Practicalities are also important given the scale of vaccinating so many people, notes the JCVI, and countries must play to their strengths. But this could also be a trap.
The UK strategy, as currently drafted, bears a strong resemblance to the strategy used for seasonal flu, with age the prime determinant of prioritisation.
But as Prof Sridhar says: “If we are only offering [a vaccine] to the elderly or medically vulnerable, we should be ready and expect the rest of the population to still get Covid”.
Worse, if the vaccine is not tolerated or efficacious in older groups a “plan B” will need to be found fast.
“The prioritisation could change substantially if the first available vaccines were not considered suitable for, or effective in, older adults”, says a note at the bottom of the current priority list.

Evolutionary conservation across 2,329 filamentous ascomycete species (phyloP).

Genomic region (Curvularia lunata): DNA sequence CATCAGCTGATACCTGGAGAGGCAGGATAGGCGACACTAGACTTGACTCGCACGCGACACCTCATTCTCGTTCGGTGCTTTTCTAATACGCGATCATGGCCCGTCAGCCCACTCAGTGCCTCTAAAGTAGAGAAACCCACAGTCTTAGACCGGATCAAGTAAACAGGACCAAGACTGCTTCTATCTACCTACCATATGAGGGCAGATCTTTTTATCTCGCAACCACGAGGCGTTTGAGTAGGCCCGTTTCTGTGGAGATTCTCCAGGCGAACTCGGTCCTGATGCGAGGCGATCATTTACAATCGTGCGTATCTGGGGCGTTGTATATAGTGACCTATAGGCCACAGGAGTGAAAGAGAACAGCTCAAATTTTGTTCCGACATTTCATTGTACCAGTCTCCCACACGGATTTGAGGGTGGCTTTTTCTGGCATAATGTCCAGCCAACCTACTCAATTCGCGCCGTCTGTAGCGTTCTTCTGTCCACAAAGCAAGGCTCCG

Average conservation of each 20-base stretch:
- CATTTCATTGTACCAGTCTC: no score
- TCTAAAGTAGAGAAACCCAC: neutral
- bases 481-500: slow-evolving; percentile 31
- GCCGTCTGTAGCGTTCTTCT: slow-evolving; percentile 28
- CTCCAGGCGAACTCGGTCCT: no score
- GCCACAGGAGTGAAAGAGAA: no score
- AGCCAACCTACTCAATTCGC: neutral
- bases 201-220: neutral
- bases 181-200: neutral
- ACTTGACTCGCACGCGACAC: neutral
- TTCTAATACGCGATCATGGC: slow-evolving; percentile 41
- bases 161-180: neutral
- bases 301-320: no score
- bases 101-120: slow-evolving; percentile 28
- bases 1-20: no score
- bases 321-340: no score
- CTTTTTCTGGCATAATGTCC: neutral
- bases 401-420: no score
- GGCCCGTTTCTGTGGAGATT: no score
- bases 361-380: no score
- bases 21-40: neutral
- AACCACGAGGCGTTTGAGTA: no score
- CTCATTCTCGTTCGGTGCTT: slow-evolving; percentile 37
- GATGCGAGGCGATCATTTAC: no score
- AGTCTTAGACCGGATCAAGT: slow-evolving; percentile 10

Timescales are also challenging. The NHS is gearing up to start inoculation of the first ten UK priority tiers from December – some 30 million people – subject to a vaccine arriving.
In a typical year, the NHS vaccinates 15 million for flu in about three months. With the additional resources being brought to bear for Covid, it is just possible that vaccination of priority groups could be complete by late April, should all go to plan.
And then comes tier 11 – the “rest of the population (priority to be determined)” – another 20 to 30 million people. How might they be sifted and brought out of lockdown?
A senior official with detailed knowledge of the JCVI’s thinking said that while a US-style birthdate lottery was unlikely, a system based around “year of birth” might work.
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